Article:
Occupy Gandhi 3 acquitted of all charges, following Parliament Square Tent Protest
- All cases relating to Occupy Democracy protests acquitted or dismissed.
- Policing operation costs exceeded £2 million
- Occupy Democracy Judicial Review judgement expected within 2 weeks.
The trial of the Gandi 3 concluded today, with the defendants being acquitted of all charges. Mark Maloney, Petra Rakoczi and ex-deputy chair of the Liberal Democrats Donnachadh McCarthy were each charged with engaging in a prohibited activity in Parliament Square  and obstruction of the Police following their protest in Parliament Square in May 2015.
The protest involved a peaceful vigil within a tent at the foot of the Gandhi statue. This is the latest in a series of trials relating to the monthly protests by Occupy Democracy at Parliament Square - with all previous trials ending in either acquittals, dismissals or findings of there being no case to answer.
In finding for the defendants, District Judge Zani suggested that the prosecution had failed to prove the defendants heard directions for them to remove the tent and leave Parliament Square.
Owen Greenhall of Garden Court Chambers, instucted by Bindmans and acting for McCarthy, said:
"The case raised important issues in relation to freedom of expression and the right to protest in Parliament Square."
Speaking after the trial, McCarthy said:
"We are delighted that the court has dismissed all charges against the Occupy Gandhi 3, following our peaceful civil disobedience chanting at the foot of the Mahatma Gandhi statue. Our meditation protest called for the criminalisation of the investment of a trillion dollars on further fossil fuel exploration. As burning more than 20% of existing resources means the destruction of our ecosystems, further exploration is the definition of genocidal insanity."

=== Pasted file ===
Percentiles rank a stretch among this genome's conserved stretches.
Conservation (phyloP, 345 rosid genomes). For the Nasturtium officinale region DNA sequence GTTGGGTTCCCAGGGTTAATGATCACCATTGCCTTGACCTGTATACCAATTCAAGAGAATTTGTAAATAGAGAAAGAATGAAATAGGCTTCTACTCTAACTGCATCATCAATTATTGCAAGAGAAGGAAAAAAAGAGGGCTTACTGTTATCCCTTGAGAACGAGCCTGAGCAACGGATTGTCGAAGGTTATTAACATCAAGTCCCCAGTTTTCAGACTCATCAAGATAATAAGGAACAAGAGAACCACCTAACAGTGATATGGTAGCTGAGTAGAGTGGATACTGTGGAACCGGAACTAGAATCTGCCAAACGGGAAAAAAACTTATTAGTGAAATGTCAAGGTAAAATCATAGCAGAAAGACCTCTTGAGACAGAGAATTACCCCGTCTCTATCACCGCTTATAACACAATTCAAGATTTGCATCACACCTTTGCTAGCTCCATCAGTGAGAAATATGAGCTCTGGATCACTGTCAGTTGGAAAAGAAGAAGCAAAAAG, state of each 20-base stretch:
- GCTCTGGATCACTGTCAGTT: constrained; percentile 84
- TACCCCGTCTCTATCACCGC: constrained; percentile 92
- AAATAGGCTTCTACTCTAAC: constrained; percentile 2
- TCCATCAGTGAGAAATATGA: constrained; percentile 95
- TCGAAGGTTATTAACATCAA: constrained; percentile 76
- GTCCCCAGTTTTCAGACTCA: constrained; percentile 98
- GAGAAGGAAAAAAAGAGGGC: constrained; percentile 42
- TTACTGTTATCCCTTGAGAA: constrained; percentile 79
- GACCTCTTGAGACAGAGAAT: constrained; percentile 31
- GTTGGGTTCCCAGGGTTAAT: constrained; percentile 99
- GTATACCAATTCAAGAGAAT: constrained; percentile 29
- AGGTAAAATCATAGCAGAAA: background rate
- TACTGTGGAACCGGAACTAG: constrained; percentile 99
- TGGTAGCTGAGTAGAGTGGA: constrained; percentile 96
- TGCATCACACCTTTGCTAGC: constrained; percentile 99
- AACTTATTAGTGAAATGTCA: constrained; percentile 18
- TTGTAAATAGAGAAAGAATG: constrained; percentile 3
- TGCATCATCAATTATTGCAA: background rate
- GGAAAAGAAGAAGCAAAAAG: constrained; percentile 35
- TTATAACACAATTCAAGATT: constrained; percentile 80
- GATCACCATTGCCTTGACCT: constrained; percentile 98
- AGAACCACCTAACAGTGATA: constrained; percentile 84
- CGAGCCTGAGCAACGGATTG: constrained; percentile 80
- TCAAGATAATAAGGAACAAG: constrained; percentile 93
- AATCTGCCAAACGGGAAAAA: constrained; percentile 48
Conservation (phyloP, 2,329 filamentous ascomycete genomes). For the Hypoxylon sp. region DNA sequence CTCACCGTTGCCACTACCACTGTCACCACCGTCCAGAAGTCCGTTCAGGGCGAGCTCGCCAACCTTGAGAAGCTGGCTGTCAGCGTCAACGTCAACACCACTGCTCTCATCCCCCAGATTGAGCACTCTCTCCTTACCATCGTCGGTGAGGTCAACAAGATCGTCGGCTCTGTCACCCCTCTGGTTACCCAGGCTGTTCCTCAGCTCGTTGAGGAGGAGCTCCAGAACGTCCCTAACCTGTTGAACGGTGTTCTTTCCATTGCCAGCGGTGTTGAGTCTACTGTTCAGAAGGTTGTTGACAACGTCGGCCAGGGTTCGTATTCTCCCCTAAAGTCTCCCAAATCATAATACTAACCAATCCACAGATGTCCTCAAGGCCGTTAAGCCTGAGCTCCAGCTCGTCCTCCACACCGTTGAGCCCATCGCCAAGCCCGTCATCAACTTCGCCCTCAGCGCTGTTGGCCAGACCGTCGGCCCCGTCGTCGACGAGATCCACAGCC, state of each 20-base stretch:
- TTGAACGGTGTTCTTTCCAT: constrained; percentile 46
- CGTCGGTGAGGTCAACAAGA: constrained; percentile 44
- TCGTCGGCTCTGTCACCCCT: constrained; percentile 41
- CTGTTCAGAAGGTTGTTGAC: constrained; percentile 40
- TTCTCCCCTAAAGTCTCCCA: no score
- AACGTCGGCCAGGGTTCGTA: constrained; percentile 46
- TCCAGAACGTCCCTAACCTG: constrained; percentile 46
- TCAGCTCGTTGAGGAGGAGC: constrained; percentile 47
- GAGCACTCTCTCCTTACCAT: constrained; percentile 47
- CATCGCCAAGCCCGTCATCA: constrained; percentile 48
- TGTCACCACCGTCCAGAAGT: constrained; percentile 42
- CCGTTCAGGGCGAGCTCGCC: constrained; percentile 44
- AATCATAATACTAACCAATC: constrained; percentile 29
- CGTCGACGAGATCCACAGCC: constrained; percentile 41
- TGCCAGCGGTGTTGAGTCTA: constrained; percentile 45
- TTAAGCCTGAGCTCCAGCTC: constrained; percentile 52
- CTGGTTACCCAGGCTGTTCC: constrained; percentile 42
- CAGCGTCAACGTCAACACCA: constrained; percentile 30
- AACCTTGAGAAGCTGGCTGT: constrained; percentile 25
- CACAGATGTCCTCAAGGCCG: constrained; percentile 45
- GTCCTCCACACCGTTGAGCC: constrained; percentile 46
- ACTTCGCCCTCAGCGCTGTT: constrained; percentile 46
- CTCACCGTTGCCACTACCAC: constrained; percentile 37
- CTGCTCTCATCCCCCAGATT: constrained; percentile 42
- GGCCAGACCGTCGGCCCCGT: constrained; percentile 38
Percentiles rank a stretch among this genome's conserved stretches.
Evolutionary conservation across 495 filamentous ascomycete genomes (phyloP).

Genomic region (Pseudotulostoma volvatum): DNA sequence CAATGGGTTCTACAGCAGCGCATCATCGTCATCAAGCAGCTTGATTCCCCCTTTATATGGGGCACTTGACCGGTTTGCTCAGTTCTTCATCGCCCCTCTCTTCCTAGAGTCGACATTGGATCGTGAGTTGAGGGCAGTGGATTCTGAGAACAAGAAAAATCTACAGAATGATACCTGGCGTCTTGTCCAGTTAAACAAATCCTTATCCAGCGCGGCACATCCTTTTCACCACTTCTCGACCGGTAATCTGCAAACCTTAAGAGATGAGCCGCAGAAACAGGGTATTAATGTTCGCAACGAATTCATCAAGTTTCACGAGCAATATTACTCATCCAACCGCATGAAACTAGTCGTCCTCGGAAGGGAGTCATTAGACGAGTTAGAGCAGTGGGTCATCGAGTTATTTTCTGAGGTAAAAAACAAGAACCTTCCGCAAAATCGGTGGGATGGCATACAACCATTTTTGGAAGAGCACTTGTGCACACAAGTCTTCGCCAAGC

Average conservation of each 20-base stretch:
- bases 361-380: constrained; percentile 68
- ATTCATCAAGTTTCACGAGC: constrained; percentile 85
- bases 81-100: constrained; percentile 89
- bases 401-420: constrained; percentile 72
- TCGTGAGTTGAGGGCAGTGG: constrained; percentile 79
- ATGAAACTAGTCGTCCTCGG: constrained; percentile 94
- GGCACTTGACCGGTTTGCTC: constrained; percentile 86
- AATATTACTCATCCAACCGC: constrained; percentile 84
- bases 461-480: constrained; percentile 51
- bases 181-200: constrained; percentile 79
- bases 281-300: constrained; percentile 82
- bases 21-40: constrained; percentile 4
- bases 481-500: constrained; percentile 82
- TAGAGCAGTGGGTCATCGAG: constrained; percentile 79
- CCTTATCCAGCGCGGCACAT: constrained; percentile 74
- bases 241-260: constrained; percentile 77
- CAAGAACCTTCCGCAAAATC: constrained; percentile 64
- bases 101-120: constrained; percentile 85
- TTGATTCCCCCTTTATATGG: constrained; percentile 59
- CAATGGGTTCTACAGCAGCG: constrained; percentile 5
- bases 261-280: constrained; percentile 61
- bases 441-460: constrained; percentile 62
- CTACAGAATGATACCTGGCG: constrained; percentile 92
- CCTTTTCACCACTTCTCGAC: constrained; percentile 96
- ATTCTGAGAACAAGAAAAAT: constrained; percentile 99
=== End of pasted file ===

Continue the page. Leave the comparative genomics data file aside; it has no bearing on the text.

Whilst the use of a tent was controversial, the defendants content that a tent is an important symbol of the protest, constituting its manner and form, which should be permitted. The trial coincides with a Judicial Review taken by George Barda against the London Mayor for his treatment of Occupy Democracy during the months they attended Parliament Square to protest. 
Occupy London legal advisor Matthew Varnham said:
"These acquittals are very welcome. The Crown Prosecution Service (CPS) should now answer to why they have persisted in prosecuting peaceful protesters, in light of the consistent refusal of the Courts to convict."
Notes for Editors:
 See Section 143(2)(b)(i) Police Reform and Social Responsibility Act 2011, http://www.legislation.
 The Judicial Review hearing concluded on Thursday 26th November 2015. The judgement, which is due to be written up, is expected within the next 2-3 weeks. For further details see http://occupydemocracy.
org.uk/category/press/ and htt ps://www.liberty-human-rights. org.uk/news/press-releases- and-statements/mayor-london- faces-judicial-review-over- parliament-square-fencing
 From a written response by the Mayor of London to a question by Jenny Jones: "Question No: 2015/0830. The total estimated cost to the MPS of policing the Parliament Square Demonstrations from mid-October to mid-February is £1,945,279 of which £1,588,316 are opportunity costs. The additional cost relates to overtime, £327,567 and equipment, transport and catering costs, £29,395." Please note this figure does not cover the period from March-May when Occupy Democracy continued to be active around Parliament Square, nor the cost of pursuing unsuccessful prosecutions through the courts.